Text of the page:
This more intimate connection to art can be found in both my professional and personal life. As I mention incessantly, I live with an artist, which is fun and exciting for all sorts of reasons. When one knows the thought behind a painting and the intricacies that went into its production it takes on meaning a casual viewer couldn't easily see. As someone with an interest in criticism it’s hard to define that difference in a way I can use. For now I’ll focus on the hour and half drive north to the opening of a group exhibition Sarah is in. Common Street Gallery in Waterville, Maine has a show called Imaginary Journeys; the name the only prompt for the artists were given. As such the art displayed is a fascinating compilation of different interpretations of the title. Works range from surrealist collections of shapes on barren backgrounds to intricate map drawings. Sarah’s three contributions (Driving I, II and III) attend a theme of roads; capturing atmospheres in her usual multimedia mishmash of acrylic and magazine clippings.
I watched the creation of one of the paintings from one Sarah’s less comfortable kitchen chairs, so it is an instant favorite. However, the final painting in her series really struck me the night of the opening. Gazing through trees, castles and maps surrounding overgrown pavement I noticed a small snippet of a poem I’d seen scrawled in her sketchbook, graphite buried under paint and matte medium. I intentionally avoid details, suffice to say the quote lent me insight into the painting. It impressed on me the excitement and melancholy of hypothetical journeys - those that could happen but may not, the “what ifs” where so many of us spend so much of our time. It drew on my own tendency toward daydream, releasing the bitter taste of retrospection.
None of this is impossible to find without recognizing the words in the background, but verification is both exciting and disappointing. It involves a concreteness that I’m not sure serves her work well. I find narrative ambiguity to be a compelling element of her domestic scenes and fantasy landscapes. Sarah sets a place and atmosphere, but the viewer gets little clue into the story beside what they bring themselves. This and her privacy (but obviously that’s less important), is why I want to avoid specifics.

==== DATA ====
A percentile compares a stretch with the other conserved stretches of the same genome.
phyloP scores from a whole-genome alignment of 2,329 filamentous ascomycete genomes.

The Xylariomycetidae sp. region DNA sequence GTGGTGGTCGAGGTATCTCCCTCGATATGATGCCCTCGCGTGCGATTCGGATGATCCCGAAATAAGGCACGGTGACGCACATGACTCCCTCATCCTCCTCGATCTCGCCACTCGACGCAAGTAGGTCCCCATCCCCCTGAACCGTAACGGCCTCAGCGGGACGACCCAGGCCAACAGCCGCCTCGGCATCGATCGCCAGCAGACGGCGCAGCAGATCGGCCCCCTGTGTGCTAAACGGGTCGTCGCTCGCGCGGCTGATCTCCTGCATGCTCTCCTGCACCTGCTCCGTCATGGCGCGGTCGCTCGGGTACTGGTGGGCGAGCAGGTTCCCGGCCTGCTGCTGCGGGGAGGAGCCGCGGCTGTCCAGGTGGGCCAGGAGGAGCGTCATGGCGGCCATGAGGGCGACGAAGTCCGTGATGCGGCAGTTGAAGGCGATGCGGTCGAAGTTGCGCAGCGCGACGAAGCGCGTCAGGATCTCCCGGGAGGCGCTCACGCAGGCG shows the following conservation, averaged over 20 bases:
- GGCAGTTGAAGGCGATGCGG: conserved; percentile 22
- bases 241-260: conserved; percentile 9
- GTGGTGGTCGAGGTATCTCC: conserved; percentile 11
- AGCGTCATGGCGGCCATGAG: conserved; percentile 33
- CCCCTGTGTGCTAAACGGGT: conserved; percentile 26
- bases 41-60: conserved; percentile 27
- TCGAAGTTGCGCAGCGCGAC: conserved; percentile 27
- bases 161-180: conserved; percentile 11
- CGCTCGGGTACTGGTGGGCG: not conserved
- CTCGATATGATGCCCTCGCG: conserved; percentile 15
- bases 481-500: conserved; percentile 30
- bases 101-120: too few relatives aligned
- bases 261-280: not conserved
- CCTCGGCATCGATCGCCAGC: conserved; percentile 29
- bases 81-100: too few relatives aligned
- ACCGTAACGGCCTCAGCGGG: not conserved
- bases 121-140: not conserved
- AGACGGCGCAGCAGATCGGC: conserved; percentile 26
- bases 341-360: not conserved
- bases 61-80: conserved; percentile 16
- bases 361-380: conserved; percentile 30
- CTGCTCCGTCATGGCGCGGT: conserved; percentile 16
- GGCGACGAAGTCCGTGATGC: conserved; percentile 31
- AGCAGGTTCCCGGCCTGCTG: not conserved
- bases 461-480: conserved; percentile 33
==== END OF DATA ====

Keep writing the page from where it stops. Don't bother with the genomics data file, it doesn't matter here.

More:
I find this quality in Kate Doyle’s work as well, which leads me to a better understanding of what it could mean to me. When Kate was taking photos of me surrounded by spilled objects I attached value and meaning to the toys and clothes as I was posing. I have no trouble accepting these meanings are no more valid than any other viewers could bring. Being part of the process, or personal life, of the artist has complicated my relationship with art. However, it can bring me deeper into a work as long as I retain a willingness to look at if from surface value as well as with the alternative perspective I’ve gained. This wont be easy, and I’m still working on it in Sarah’s case, but I’m excited to see where it brings me.